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Facebook opens its advanced AI vision tech to everyone

Hopefully this will speed up its progress.
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Over the past two years, Facebook's artificial intelligence research team (also known as FAIR) has been hard at work figuring out how to make computer vision as good as human vision. The crew has made a lot of progress so far (Facebook has already incorporated some of that tech for the benefit of its blind users), but there's still room for improvement. In a post published today, Facebook details not only its latest computer-vision findings but also announces that it's open-sourcing them to the public so that everyone can pitch in to develop the tech. And as FAIR tells us, improved computer vision will not only make image recognition easier but could also lead to applications in augmented reality.

There are essentially three sets of code that Facebook is putting on GitHub today. They're called DeepMask, SharpMask and MultiPathNet: DeepMask figures out if there's an object in the image, SharpMask delineates those objects and MultiPathNet attempts to identify what they are. Combined, they make up a visual-recognition system that Facebook says is able to understand images at the pixel level, a surprisingly complex task for machines.

"There's a view that a lot of computer vision has progressed and a lot of things are solved," says Piotr Dollar, a research scientist at Facebook. "The reality is we're just starting to scratch the surface." For example, he says, computer vision can currently tell you if an image has a dog or a person. But a photo is more than just the objects that are in it. Is the person tall or short? Is it a man or a woman? Is the person happy or sad? What is the person doing with the dog? These are questions that machines have a lot of difficulty answering.

In the blog post, he describes a photo of a man next to an old-fashioned camera. He's standing in a grassy field with buildings in the background. But a machine sees none of this; to a machine, it's just a bunch of pixels. It's up to computer-vision technology like the one developed at FAIR to segment each object out. Considering that real-world objects come in so many shapes and sizes as well as the fact that photos are subject to varying backgrounds and lighting conditions, it's easy to see why visual recognition is so complex.

The answer, Dollar writes, lies in deep convolutional neural networks that are "trained rather than designed." The networks essentially learn from millions of annotated examples over time to identify the objects. "The first stage would be to look at different parts of the image that could be interesting," he says. "The second step is to then say, 'OK, that's a sheep,' or 'that's a dog.'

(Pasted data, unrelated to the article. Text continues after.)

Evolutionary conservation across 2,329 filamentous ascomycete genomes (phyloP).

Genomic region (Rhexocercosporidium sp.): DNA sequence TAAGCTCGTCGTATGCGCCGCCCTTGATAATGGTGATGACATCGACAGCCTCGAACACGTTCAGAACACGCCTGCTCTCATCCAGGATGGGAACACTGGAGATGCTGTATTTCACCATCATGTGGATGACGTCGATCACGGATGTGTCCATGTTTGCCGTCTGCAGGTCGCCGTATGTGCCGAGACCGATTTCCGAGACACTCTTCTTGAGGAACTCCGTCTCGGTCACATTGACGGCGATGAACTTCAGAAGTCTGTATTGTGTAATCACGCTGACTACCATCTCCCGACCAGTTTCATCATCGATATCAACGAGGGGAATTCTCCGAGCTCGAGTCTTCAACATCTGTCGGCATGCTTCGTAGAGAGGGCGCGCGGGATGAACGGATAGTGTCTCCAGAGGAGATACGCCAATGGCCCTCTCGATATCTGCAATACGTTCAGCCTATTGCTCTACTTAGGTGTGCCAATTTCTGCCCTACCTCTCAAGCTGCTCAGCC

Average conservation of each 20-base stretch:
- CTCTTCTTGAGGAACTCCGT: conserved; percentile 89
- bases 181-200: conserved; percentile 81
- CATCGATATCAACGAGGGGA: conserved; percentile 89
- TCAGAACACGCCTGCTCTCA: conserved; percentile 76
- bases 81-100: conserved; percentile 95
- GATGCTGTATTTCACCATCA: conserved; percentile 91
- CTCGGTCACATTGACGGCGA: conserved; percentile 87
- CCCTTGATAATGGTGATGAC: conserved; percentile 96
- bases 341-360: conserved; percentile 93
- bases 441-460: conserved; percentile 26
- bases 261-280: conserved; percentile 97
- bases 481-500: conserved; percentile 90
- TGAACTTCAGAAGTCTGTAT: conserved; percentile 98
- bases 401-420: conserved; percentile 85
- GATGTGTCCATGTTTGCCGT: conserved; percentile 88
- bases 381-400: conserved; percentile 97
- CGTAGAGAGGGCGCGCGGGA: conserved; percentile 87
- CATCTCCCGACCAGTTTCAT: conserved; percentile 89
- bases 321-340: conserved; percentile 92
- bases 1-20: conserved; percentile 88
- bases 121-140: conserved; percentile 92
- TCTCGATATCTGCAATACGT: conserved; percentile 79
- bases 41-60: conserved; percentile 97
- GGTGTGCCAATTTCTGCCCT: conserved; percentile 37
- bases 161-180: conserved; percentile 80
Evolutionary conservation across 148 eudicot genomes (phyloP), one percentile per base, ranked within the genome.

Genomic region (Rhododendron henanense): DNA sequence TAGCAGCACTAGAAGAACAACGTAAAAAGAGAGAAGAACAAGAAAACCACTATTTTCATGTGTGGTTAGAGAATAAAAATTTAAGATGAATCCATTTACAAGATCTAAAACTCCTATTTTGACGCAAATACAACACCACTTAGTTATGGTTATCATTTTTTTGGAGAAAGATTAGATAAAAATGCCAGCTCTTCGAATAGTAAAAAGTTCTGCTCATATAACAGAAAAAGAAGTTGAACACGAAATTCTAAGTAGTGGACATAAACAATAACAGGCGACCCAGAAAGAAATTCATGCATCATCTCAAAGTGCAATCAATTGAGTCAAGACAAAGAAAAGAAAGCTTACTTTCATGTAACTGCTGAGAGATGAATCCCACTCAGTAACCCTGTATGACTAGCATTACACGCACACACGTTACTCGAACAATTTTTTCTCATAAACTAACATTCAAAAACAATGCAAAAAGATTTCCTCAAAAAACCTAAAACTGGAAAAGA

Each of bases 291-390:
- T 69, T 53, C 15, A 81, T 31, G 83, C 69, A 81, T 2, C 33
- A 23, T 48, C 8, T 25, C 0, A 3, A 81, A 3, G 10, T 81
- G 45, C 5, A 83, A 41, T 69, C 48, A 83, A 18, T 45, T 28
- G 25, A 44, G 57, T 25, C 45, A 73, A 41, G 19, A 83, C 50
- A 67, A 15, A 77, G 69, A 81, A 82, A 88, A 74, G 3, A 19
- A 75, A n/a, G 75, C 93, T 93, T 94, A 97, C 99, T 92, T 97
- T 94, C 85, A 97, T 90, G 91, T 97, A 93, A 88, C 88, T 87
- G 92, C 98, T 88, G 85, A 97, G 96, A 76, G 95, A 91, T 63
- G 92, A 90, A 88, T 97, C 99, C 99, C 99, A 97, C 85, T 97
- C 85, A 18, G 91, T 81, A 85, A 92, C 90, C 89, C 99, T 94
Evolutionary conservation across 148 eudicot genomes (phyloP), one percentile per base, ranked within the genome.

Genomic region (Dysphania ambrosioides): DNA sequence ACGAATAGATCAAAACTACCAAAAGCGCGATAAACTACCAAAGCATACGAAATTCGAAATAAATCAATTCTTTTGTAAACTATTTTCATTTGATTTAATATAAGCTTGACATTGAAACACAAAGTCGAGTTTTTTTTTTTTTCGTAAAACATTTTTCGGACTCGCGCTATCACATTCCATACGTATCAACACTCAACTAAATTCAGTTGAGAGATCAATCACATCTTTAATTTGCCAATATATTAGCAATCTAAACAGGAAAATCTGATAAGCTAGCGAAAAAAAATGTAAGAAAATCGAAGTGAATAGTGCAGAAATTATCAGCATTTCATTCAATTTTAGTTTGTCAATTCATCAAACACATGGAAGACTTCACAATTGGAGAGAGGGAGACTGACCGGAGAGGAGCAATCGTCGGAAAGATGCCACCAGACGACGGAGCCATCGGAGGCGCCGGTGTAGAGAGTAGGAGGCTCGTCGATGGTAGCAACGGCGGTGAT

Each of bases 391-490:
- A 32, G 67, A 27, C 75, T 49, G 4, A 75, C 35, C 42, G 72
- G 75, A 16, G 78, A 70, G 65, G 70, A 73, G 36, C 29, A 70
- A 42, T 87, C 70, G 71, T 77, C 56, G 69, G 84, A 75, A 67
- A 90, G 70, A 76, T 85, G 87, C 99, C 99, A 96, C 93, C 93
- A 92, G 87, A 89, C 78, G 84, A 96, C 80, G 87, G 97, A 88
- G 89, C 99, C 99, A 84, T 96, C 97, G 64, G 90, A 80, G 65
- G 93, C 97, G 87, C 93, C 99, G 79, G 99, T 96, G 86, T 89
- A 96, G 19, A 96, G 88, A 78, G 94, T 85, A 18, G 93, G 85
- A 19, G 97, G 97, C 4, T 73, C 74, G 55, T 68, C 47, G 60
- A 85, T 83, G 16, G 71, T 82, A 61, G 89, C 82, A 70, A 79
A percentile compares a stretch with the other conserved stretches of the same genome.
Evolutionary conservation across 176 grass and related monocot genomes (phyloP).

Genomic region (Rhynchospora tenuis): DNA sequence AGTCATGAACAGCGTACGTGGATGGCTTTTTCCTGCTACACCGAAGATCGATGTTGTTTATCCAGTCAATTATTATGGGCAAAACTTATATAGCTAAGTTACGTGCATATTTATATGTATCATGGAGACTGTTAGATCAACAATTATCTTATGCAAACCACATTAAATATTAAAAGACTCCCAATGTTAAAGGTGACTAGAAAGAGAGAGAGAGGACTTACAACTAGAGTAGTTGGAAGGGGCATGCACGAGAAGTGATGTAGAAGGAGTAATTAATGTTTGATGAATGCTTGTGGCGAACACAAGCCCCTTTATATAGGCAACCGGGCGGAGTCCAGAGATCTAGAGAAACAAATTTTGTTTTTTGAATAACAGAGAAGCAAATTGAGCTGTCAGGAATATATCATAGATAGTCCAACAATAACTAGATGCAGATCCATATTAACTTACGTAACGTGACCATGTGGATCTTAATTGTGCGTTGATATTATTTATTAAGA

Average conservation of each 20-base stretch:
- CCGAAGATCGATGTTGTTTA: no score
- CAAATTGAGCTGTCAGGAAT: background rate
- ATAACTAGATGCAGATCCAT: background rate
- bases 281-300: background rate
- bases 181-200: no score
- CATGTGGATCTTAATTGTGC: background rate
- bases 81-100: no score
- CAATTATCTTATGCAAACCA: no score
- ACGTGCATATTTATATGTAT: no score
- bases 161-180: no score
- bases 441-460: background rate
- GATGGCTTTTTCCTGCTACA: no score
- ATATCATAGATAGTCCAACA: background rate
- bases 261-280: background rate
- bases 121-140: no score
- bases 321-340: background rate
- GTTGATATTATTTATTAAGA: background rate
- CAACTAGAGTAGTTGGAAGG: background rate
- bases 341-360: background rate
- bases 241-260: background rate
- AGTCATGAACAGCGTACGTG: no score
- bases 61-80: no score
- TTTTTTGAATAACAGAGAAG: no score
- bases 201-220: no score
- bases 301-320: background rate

"Our whole goal is to get at all the pixels, to get at all the information in the image," he says. "It's still sort of a first step in the grand scheme of computer vision and having a visual recognition system that's on par with the human visual system. We're starting to move in that direction."

By open-sourcing the project on GitHub, he hopes that the community will start working together to solve any problems with the algorithm. It's a step that Facebook has taken before with other AI projects, like fasText (AI language processing) and Big Sur (the hardware that runs its AI programs). "As a company, we care more about using AI than owning AI," says Larry Zitnick, a research manager at FAIR. "The faster AI moves forward, the better it is for Facebook."

One of the reasons Facebook is so excited about computer vision is that visual content has exploded on the site in the past few years. Photos and videos practically rule News Feed. In a statement, Facebook said that computer vision could be used for anything from searching for images with just a few keywords (think Google Photos) to helping those with vision loss understand what's in a photo.

There are also some interesting augmented reality possibilities. Computer vision could identify how many calories are in a photo of a sandwich, for example, or it could see if a runner has the proper form. Now imagine if this kind of information was accessible on Facebook. It could bring a whole new level of interaction to the photos and videos you already have. Ads could let you arrange furniture in a room or try on virtual clothes. "It's critical to understand not just what's in the image, but where it is," says Zitnick about what it would take for augmented reality applications to take off.

Dollar brought up Pokémon Go as an example. Right now the cartoon monsters are mostly just floating in the middle of the capture scene. "Imagine if the creature can interact with the environment," he says. "If it could hide behind objects, or jump on top of them."

The next step would be to bring this computer-vision research into the realm of video, which is especially challenging because the objects are always moving. FAIR says that some progress has already been made: It's able to figure out certain items in a video, like cats or food. If this identification could happen in real time, then it could theoretically be that much easier to surface the Live videos that are the most relevant to your interests.

Still, with so many possibilities, Zitnick says FAIR's focus right now is on the underlying tech. "The fundamental goal here is to create the technologies that enable these different potential applications," he says. Making the code open-source is a start.

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